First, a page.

Signed and Unsigned Jesus Busts
Here are two 1950s Jesus busts, both made by Cybis utilizing molds they purchased from a local moldmaking company. The one on the left is 7″ high and was cast from a Holland Mold Co. mold that was sold to hobbyists and ceramics companies singly or as a pair with a companion Mary bust. It is clearly stamped Cybis Fine China in brown on the underside. (Cybis also produced the companion bust; it can be seen in the 1950s Madonnas post.)
The bust on the right is 8.75″ high and was also from a commercial mold. This one is not signed Cybis but can be identified as one not only because of the similarity in decoration to signed pieces of the era, but also by the design numbers which appear on both of these.
An examination of the undersides shows that both have Cybis design numbers: #2064 on the Cybis-signed smaller bust, and #2058 on the larger unsigned one.
Here are detail shots of both. This number range (20xx) is exactly in line with other similar 1950s religious pieces listed in the Appendix of the 1978 and 1979 Cybis catalogs. Depending on which mold shop employee was marking up the castings, some of the 2s display a small loop on the bottom but in many other examples the 2 more closely resembles a Z.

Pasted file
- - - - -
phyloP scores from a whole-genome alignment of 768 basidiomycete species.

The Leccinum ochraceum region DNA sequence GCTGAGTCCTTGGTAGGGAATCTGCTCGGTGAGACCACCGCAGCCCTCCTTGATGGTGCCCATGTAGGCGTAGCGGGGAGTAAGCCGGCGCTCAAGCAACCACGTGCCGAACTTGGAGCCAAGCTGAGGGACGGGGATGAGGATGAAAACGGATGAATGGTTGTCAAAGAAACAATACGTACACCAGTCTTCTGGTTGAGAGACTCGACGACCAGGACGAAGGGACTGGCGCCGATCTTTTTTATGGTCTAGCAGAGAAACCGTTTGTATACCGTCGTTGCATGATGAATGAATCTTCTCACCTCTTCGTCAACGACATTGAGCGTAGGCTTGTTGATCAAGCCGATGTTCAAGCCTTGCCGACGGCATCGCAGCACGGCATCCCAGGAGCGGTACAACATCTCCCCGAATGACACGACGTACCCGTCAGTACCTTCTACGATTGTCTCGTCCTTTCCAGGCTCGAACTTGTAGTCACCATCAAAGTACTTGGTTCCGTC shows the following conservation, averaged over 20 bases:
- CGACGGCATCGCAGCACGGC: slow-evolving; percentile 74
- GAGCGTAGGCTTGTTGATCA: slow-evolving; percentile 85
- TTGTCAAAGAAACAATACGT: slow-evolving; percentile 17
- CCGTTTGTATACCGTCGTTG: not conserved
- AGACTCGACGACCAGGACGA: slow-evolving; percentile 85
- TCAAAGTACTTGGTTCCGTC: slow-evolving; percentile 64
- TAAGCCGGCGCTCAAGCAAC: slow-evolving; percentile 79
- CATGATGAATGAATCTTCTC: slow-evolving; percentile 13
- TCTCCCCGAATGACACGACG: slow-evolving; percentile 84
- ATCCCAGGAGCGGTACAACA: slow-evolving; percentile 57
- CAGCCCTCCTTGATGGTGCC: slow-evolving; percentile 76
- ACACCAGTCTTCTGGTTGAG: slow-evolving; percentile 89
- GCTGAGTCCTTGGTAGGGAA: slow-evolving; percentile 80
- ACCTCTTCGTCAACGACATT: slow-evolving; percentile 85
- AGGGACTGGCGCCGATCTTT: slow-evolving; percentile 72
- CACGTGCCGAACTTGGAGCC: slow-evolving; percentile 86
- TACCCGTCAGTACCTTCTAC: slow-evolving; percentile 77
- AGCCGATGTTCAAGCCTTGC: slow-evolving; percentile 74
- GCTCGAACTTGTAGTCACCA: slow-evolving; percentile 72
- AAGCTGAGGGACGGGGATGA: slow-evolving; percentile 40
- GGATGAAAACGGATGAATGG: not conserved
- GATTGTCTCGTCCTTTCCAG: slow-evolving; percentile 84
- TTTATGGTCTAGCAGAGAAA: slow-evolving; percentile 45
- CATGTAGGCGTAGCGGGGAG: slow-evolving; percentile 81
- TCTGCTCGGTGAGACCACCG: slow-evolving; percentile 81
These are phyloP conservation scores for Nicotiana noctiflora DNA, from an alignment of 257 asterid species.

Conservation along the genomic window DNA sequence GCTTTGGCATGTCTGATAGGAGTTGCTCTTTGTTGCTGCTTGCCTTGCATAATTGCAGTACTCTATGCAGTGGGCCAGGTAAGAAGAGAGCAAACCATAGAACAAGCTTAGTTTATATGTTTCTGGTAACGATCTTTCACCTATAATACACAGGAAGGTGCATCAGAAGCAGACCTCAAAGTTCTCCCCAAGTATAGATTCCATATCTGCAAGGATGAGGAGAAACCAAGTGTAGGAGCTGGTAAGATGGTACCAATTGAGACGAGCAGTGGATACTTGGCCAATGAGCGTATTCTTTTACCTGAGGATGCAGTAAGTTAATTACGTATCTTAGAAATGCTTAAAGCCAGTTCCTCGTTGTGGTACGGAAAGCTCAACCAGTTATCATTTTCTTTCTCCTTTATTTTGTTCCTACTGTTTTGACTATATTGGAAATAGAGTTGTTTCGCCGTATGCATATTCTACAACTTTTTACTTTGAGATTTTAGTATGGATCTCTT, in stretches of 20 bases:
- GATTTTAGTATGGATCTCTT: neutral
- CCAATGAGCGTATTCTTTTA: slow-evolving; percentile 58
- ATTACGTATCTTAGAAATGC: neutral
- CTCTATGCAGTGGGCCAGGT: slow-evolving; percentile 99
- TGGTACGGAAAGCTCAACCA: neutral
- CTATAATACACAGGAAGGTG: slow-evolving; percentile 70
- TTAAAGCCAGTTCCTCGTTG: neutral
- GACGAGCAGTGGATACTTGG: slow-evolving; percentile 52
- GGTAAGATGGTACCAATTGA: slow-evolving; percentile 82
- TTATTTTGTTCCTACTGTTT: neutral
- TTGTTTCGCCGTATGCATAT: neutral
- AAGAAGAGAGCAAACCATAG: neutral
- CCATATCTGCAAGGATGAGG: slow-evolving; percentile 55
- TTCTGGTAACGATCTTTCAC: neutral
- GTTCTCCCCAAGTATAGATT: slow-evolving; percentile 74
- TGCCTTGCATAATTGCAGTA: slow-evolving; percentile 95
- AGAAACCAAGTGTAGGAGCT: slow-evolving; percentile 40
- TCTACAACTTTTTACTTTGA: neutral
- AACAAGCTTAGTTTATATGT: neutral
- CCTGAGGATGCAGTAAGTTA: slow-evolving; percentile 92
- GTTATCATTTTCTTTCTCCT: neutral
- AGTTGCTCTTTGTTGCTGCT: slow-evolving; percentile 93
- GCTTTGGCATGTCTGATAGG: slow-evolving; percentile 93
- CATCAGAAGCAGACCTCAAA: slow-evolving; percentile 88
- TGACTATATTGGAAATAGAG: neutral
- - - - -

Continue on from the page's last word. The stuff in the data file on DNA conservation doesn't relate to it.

Seated Madonna and Child, Design #223
Although not listed in the 1970s catalog Appendices or in Cybis in Retrospect – and many of the 1950s pieces are not cited in either, unfortunately – this seated madonna and child can be found in both signed and unsigned Cybis examples.
The mold/design itself was copyrighted and sold by Holland Mold Company from the 1950s probably through the 1970s at least. Examples sold at retail (to hobbyists) included the Holland name and copyright symbol as part of the bottom of the base mold. This design has multiple mold components and there were two versions that differed regarding the hands. In one version Mary’s hands are part of the body mold (arms) and in the other, they are actual separate mold pieces. Naturally when they sold these molds wholesale (to a ceramics company or studio) they would not have the Holland Mold impression on them. The studio/company/customer would add decorations to the resulting pieces in whatever way they chose.